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Title: Strategies in dynamic environments : a computational investigation
Authors: Chanda, Sasanka Sekhar
Ray, Sougata (Supervisor)
Keywords: Strategic management
Dynamic environments
Strategic Management
Issue Date: 2013
Publisher: Indian Institutte of Management Calcutta
Abstract: In this dissertation, I develop theory regarding strategies in dynamic environments by computational simulation. I overcome key limitations in the dominant research tradition in strategic management that arise from verbal theorizing leading to issues regarding precision and logical consistency, and neglect of what-if questions. I have attempted to provide answers to three distinct sets of questions regarding causes of heterogeneity of firm-level outcomes under environmental dynamism. These are presented as standalone essays. The first essay suggests a resolution to a long-standing debate- does comprehensiveness in making strategic decisions improve organizational outcomes in a dynamic environment? In the literature, one view suggests that it is all the more imperative that, in a changing environment, managers pursue more information in order to make better decisions- implying that higher comprehensiveness will lead to better firm performance. The rival view, citing Simon's work on bounded rationality, holds that higher comprehensiveness in a changing environment will merely overload the managers with information they do not have ability to process, increase costs and ultimately lead to lower performance. In my study, I build a model incorporating considerations of bounded rationality, to observe outcomes under a range of conditions. I find that, in a changing environment, while the quality of decisions made indeed improves with decision comprehensiveness, firm performance can be observed to be positively or negatively impacted by comprehensiveness, depending on costs of decision rationality, environmental complexity and other factors. In the second essay, I address a developing debate in the literature concerning what is the right action to respond to a situation where an environment changes from stable to dynamicincreasing or lowering exploration. The proponents for increasing exploration suggest that exploration helps uncover salient aspects in which the environment changed, thereby enabling a firm to adapt to change. The opposing view holds that since rewards from generating new knowledge quickly get eroded in a changing environment, exploration should not be increased: rather, the appropriate course of action is exploiting existing knowledge and opportunities. I use March's seminal model of organizational learning to investigate whether there indeed exists ideal prescriptions to react to environmental change, given that there exists managerial intentionality that shapes a firm to be more an exploiter or more an explorer. I find that, since multiple explorationexploitation optima exist, promotion of managerial intentionality in a firm does not put it at a disadvantage relative to firms that do not display such intentionality. Moreover, increasing exploration in indeed beneficial when the environment changes from stable to dynamic, but other optima also exist at combinations of very high levels of exploration and exploitation. The Upper Echelon theory suggests that characteristics of the Top Management Team (TMT) in a firm influence organizational outcomes. This literature, has, however, failed to give cognizance to contradictory recommendations from the organizational learning literature that states that having some slow learners improves outcomes, and the Strategic Human Resource Management (SHRM) literature that holds that increased level of socialization lead to formation of better human capital, which, in turn leads to better firm performance. I examine this conundrum in the third Essay. I find that heterogeneity in learning rates may be strategically used to obtain better firm outcomes only when such action is taken in joint consideration of the TMT's knowledge capital endowment or latent knowledge in the TMT. Further, while slow learning and infusion of heterogeneity from outside the firm are both effective measures to foster diversity that results in higher level of organizational knowledge, in a changing environment, the latter mechanism outperforms the former. I wish to emphasize that, by virtue of addressing a range of theoretical questions over a broad canvass of concerns in Strategic Management, I demonstrate the power of computational methods in suggesting plausible answers where dominant theorizing approaches have fallen short.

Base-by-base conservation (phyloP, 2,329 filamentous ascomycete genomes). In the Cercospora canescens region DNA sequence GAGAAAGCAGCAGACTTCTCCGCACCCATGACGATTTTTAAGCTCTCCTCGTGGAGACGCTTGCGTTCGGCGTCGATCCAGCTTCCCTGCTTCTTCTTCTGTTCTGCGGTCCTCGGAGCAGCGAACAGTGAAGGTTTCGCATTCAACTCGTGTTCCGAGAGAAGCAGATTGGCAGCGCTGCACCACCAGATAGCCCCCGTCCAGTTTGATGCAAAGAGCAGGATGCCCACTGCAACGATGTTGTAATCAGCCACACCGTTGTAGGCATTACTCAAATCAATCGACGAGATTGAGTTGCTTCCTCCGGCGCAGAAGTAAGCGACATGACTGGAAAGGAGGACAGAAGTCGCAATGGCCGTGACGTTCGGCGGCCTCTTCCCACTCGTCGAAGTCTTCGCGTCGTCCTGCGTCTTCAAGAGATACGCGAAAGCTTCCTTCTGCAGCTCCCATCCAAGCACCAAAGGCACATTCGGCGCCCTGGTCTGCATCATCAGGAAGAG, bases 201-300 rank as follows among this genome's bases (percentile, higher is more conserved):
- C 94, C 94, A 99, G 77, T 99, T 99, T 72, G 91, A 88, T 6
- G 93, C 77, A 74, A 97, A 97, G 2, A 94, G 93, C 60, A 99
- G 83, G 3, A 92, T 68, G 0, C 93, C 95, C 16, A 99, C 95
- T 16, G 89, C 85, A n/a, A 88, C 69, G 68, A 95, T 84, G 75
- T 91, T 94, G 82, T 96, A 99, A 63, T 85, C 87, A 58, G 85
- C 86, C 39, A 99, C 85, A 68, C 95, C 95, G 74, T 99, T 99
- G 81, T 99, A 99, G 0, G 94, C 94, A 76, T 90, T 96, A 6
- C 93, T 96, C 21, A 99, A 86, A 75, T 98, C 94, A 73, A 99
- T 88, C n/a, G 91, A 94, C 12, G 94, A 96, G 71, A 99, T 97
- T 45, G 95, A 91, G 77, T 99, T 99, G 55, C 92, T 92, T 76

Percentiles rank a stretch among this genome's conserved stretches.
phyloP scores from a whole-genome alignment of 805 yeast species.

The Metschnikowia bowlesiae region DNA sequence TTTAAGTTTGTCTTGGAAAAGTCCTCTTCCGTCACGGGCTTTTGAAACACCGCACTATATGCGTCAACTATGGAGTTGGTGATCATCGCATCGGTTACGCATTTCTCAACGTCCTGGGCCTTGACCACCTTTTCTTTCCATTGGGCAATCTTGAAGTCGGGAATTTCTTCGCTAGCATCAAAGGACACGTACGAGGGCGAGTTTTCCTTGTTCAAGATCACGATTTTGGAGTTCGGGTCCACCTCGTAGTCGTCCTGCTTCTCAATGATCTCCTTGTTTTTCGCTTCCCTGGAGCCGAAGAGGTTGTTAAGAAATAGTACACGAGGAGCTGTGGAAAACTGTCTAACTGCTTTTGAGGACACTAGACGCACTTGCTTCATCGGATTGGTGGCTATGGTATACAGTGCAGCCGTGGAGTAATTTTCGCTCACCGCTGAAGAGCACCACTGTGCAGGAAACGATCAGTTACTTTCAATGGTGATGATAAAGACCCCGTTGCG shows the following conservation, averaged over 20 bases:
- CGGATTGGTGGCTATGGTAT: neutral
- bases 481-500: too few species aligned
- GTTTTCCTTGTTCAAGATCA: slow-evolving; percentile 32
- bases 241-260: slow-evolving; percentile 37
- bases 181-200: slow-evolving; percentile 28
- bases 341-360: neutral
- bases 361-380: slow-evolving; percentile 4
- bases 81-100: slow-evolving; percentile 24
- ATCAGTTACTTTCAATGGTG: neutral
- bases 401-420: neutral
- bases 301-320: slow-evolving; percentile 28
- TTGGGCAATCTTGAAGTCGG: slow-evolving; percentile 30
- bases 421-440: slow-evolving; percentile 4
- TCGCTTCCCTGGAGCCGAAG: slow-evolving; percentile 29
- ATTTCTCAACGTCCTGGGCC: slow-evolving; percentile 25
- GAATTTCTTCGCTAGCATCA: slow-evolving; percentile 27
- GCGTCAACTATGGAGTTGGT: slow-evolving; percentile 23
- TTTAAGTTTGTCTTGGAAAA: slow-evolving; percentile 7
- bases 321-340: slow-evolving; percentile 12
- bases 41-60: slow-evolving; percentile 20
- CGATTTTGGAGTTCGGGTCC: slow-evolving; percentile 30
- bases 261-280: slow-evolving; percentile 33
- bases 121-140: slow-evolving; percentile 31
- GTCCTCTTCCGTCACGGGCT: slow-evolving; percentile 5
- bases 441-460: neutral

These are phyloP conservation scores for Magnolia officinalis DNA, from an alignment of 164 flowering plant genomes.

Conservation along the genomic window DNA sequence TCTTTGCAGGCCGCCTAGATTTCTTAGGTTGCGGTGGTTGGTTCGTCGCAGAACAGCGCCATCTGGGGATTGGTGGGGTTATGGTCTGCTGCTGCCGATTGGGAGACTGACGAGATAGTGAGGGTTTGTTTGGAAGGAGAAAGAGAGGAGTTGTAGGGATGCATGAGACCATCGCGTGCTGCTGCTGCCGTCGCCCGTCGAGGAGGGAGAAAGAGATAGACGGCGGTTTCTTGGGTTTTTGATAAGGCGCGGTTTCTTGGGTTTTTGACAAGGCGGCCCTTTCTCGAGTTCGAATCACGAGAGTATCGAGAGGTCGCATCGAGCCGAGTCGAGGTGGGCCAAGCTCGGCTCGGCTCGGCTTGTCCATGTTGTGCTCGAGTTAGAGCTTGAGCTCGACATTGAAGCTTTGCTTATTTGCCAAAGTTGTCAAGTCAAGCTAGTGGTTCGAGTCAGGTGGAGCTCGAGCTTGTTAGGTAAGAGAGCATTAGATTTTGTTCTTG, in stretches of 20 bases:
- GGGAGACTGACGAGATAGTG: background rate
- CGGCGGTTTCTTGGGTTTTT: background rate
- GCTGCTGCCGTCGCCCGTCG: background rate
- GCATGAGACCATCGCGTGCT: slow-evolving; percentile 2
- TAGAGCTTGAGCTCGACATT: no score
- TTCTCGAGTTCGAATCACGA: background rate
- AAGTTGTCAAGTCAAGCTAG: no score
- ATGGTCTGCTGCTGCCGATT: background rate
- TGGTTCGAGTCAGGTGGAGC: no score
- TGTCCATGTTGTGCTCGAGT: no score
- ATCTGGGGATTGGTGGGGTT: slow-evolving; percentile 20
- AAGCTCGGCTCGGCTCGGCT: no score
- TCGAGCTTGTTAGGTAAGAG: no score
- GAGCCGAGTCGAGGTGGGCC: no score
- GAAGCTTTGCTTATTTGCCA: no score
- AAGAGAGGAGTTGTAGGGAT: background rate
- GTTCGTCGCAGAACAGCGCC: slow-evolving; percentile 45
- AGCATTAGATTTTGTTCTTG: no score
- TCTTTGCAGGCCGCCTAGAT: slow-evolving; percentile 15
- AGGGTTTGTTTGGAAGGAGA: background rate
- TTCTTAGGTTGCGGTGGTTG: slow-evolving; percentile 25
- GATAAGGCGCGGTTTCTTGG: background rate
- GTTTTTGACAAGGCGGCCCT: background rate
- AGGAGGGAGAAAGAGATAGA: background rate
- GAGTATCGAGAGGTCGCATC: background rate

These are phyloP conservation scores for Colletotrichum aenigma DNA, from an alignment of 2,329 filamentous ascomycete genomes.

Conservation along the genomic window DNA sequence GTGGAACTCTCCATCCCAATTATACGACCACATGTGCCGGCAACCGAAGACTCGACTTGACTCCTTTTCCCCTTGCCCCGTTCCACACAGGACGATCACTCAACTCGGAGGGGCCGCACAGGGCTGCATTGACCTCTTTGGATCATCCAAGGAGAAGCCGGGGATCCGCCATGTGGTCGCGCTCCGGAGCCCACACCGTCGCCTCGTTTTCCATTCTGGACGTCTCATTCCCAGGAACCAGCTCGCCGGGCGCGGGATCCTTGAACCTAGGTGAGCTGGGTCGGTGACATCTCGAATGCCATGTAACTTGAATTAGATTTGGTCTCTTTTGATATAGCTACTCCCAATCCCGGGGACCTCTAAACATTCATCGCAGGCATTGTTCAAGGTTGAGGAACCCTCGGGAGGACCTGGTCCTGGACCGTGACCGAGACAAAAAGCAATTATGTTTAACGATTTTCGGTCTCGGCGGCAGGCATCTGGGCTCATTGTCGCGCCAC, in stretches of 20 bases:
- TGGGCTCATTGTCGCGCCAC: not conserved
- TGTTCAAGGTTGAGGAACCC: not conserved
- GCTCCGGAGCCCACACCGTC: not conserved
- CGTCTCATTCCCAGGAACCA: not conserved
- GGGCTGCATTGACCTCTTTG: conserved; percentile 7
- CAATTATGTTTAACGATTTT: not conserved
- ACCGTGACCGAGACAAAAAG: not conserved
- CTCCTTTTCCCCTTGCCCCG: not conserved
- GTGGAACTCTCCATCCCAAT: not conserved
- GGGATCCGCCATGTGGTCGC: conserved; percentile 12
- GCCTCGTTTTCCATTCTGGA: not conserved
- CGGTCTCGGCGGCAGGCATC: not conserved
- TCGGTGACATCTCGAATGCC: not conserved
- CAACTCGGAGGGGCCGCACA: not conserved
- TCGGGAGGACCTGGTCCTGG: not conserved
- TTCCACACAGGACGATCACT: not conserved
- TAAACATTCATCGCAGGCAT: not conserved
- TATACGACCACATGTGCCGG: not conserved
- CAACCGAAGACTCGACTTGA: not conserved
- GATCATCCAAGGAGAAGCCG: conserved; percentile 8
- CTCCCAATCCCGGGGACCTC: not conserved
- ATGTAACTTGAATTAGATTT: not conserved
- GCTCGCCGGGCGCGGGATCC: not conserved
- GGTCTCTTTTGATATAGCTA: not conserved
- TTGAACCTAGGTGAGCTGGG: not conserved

Description: Call No: 658.4012 CHA
Accession No. TH151
Physical Description: xiv, 240p. ; 30cm
Subject Area/Academic Groups: Strategic Management
Chairperson: �Sougata Ray
Appears in Collections:Strategic Management

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